Norwegian Cruise Line Holdings (NCLH) saw its shares drop below $40 in morning trading after the company reported reduced Q2 net income over last year and reduced its full year earnings forecast to $3.35 to $3.45 per share from $3.65 to $3.85 given earlier this year.
NCLH said it will also miss its 2017 EPS target of $5, but said it still expects next year’s earnings to be up 15 to 25 percent over this year.
Speaking on today’s earnings call, Frank Del Rio, president and CEO, attributed the results and outlook to a more challenging environment in Europe with the number and magnitude of terrorism incidents deterring Americans from travelling.
Contrary to the other two major cruise companies, Norwegian sources some 70 percent of its passengers from North America. Del Rio said that efforts were underway to replace the drop-off in American demand with European sourcing, but said that was coming at lower ticket prices and lower onboard spend.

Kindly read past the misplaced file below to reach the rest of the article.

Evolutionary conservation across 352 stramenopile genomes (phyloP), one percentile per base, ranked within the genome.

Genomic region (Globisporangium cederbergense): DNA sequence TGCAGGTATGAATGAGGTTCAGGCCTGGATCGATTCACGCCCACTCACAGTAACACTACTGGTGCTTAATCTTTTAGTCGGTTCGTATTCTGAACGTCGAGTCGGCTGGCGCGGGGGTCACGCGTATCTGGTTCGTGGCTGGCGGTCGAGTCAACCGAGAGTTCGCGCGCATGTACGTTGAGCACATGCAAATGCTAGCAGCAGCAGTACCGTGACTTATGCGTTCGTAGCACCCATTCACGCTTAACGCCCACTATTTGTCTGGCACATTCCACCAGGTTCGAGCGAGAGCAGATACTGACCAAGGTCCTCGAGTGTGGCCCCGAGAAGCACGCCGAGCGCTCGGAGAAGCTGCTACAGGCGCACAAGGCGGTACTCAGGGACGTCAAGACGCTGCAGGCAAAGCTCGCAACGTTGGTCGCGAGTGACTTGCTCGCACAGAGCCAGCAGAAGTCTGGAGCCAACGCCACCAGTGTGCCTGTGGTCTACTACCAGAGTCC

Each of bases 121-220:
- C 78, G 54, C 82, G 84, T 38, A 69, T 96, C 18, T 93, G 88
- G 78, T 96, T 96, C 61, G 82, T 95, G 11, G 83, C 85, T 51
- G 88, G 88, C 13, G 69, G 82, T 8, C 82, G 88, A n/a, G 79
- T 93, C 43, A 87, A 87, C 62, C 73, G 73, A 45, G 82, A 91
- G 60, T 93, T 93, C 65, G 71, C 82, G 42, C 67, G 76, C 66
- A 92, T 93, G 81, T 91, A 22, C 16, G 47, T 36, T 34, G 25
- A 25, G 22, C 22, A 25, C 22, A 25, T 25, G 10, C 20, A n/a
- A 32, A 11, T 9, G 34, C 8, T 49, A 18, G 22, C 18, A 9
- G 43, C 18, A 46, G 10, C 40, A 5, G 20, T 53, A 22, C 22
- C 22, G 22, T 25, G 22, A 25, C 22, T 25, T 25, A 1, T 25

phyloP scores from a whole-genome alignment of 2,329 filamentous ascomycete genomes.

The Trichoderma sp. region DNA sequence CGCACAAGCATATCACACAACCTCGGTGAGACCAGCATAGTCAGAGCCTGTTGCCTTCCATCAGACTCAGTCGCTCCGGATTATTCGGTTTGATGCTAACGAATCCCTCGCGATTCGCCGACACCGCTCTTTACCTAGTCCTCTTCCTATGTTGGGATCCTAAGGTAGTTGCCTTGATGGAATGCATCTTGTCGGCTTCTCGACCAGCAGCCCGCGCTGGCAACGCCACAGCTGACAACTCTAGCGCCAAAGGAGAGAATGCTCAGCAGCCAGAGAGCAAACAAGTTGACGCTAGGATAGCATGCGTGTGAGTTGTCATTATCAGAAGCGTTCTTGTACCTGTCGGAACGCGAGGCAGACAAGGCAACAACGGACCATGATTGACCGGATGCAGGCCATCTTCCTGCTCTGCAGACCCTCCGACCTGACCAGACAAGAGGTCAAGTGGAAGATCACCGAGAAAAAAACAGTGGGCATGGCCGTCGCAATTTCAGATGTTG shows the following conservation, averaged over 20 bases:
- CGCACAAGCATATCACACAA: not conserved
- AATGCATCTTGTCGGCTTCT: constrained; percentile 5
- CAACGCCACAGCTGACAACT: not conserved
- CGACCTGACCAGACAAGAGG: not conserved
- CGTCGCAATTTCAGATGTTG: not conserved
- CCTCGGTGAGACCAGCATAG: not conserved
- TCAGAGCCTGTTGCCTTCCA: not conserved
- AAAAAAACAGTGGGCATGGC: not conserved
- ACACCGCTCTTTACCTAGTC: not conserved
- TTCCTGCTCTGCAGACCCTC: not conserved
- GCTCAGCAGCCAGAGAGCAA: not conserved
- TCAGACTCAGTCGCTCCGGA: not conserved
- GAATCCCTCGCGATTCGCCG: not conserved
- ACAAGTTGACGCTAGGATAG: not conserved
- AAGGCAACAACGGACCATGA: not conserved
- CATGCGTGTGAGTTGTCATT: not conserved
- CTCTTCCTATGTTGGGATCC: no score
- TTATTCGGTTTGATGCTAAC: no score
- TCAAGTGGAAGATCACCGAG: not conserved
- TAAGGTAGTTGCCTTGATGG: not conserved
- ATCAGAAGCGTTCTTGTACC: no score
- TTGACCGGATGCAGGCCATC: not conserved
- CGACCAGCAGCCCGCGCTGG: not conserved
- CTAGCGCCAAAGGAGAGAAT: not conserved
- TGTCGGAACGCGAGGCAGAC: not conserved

Wendy Beck, CFO and executive vice president, said the company expects the European market environment to be the same in 2017 and that other markets will drive earnings.
Norwegian Cruise Line has 28 percent of its capacity in Europe this year, Oceania 87 percent and Regent 81 percent.
The results and forecasts are also impacted by a stronger dollar, or conversely, weaker foreign currencies, according to Del Rio.
In addition, while the strong fundamentals in the Caribbean remains intact, according to Del Rio, he said a strong price increase that was expected did not materialize, due to increased capacity. To balance the capacity, especially in the weaker summer season, he said, next year, the Getaway will move to the Baltic, which he added has always performed strongly. Cuba was not mentioned.
Furthermore, Del Rio said that the NCLH brands are committed to maintaining pricing discipline and avoid discounting.
For Q2, NCL reported net income (GAAP) of $145.2 million, or $0.64 per share, on revenues of $1.2 billion, compared to net income of $158.4 million, or $0.70 per share, on revenues of $1,1 billion.
Its Q2 adjusted EPS of $0.85, beat analysts’ average expectation of $0.83.